At last, see below an example of a query with multiple joins over several entities.

[:find [?person]
  [?person :person/likes ?restaurant]
  [?restaurant :restaurant/type "pizzeria"]
  [?person :person/lives-in ?city]
  [?city :city/country ?country]
  [?country :country/code "FR"]]

Notice how it is easy to get all the people that live in France and like Pizzas!

A good alternative to SQL ?

Obviously the default data language nowadays seems to be SQL, although it has many elements derived from Datalog.

However, Datalog has two main advantages over SQL ; it has cleaner and simpler semantics, which facilitates program understanding and maintenance, as well as communication within the organisation.

Datalog requires a different way of thinking, but it is a very powerful approach. Rules can be combined and reused in various queries, and it handles complex data structures much better.

In particular, for recursive queries or fixed-depth graph exploration, where datalog is much simpler than SQL, although the recursive Common Table Expressions have been recently optimised in modern database engines to cater for real-life scenarii.

What about NoSQL ?

It should be remembered that SQL is not a “go-to” solution for data querying in every situation. There are a variety of different query languages and frameworks that are tailored to particular data types, making them superior options for querying specific data structures.

For example to query graph data, the database default languages generally are de-facto the best options to consider, we can mention:

  • Cypher created for the Neo4j graph database
  • SparQL a query language for RDF databases

Datalog is not intended to replace these database specific languages, and will rather find its value in providing graph querying capabilities on relational databases having semi-structured fields of json or xml type.

Past and Present Limitations

We saw the datalog approach is powerful, and can handle complex data with minimal code.

That is said, there have been some historical limitations, and current restrictions, that might prevent people from including it to a technical stack.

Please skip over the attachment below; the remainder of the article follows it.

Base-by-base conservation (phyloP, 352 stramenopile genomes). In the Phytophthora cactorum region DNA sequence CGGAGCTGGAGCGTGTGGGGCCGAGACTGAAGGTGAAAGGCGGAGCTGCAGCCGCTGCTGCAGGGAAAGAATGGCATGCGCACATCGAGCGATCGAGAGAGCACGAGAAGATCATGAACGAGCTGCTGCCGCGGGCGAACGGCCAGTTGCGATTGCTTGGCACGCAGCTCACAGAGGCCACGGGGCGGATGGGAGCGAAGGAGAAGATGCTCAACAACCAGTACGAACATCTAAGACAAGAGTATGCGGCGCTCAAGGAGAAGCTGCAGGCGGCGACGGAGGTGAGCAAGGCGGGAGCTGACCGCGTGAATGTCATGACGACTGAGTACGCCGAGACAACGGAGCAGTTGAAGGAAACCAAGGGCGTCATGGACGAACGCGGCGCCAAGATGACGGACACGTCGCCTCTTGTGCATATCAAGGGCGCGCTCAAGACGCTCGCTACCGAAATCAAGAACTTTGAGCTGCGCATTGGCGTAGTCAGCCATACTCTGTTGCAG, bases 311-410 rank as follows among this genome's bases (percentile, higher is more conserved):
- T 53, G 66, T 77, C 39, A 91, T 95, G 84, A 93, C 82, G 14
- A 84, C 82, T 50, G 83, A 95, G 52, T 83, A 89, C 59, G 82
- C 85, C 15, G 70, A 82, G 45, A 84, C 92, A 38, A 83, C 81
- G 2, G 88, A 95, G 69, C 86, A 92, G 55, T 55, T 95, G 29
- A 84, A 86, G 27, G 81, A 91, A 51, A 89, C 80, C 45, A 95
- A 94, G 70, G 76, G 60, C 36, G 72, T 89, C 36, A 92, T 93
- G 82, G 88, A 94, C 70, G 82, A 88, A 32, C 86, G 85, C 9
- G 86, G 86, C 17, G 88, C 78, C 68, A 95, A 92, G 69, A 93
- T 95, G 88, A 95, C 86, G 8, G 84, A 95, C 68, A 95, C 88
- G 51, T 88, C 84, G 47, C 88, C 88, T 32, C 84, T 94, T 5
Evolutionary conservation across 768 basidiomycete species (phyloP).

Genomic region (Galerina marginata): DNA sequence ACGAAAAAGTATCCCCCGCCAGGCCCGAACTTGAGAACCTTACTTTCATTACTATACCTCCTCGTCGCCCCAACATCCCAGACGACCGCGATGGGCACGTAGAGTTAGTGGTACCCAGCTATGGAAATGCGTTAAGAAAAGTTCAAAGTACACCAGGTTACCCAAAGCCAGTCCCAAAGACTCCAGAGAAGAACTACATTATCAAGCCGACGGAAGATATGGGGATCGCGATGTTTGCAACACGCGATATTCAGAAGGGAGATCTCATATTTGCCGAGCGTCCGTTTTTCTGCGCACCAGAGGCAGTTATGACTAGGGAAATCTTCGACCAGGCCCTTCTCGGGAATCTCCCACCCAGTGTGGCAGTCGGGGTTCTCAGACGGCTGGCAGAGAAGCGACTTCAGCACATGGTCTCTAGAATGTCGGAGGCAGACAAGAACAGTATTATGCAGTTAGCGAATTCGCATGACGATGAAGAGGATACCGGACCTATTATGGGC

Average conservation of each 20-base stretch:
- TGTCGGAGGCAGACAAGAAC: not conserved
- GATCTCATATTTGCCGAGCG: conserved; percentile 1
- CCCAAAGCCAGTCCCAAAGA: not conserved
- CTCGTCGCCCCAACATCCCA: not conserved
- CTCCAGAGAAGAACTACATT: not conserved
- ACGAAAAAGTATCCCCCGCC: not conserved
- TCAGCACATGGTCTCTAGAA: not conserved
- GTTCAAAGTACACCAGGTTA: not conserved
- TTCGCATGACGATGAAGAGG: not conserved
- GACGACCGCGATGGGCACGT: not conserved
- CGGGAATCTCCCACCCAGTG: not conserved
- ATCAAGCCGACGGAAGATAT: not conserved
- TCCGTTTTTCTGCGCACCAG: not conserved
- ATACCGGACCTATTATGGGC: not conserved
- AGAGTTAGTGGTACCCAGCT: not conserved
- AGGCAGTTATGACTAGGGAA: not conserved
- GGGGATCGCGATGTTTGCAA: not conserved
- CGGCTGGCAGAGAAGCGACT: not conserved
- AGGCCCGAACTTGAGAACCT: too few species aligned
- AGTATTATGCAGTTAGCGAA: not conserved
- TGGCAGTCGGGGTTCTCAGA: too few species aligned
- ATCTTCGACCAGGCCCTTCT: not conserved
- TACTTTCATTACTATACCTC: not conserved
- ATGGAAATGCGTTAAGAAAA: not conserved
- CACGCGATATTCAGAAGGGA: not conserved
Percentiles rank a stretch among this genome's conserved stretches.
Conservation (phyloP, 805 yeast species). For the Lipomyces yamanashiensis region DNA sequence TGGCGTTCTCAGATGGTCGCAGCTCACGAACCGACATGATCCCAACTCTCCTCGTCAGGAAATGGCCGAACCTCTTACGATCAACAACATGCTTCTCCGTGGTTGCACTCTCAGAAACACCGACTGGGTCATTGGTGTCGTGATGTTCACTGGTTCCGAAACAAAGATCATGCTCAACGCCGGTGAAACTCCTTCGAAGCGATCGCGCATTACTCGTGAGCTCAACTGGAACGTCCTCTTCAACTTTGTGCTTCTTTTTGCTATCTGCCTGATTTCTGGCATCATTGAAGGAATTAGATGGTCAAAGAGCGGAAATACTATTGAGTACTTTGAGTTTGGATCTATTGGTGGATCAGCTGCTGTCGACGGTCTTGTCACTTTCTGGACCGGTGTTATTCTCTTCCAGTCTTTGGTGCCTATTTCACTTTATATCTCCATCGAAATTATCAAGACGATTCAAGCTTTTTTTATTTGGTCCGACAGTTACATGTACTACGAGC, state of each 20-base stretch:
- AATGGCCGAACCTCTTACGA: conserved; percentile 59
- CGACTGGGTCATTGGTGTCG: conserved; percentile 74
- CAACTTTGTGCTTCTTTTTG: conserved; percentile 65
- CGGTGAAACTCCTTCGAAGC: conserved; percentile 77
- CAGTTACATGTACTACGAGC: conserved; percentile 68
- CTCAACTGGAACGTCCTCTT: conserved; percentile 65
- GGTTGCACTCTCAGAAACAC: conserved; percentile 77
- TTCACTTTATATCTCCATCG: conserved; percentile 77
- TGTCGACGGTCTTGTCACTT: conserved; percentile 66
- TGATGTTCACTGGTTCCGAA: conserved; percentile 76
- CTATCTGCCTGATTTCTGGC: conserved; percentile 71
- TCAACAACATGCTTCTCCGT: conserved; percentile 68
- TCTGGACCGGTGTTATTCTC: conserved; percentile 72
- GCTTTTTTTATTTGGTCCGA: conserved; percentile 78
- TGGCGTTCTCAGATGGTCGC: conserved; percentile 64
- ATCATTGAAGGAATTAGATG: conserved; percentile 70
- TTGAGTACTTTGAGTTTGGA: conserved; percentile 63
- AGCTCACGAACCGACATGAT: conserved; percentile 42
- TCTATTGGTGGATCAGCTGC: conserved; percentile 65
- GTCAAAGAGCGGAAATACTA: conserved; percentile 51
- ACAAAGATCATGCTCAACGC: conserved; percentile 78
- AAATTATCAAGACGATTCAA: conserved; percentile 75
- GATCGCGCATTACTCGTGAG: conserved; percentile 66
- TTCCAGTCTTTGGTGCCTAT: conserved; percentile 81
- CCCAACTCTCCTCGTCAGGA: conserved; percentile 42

1. Compatibility : even if datalog is quite old, not all programming languages provide support for this technology, even if some are currently working on it
  2. Performances : datalog has not became mainstream because of recurrent performance issues, however almost all of them that have been solved in modern database engines
  3. Competencies : although datalog is easy to learn, not many people have even heard about it, logic programming does not carry so much hype nowadays

Where to use It ?

Datalog is a fantastic option when dealing with semi-structured data, where different representations of the same data are needed based on the business context.

Moreover, it works incredibly well within a data-centric approach based on the Clojure toolset, composed of language and libraries, a well as the EDN format to represent data structures. See my previous article Bringing Clojure Programming to Enterprise for reference.

In a future post, I will discuss a specific implementation of datalog to address issues with data translation between business domains, inside the scope of a manufacturing referential system.

I hope these few words have piqued your interest in this amazing language.

Happy data querying ! ❤️

Further readings

  • First order logic (FOL ) and logic programming
  • Designing Data-Intensive Applications

Read More



Please enter your comment!
Please enter your name here

- Advertisment -
Google search engine

Most Popular

Recent Comments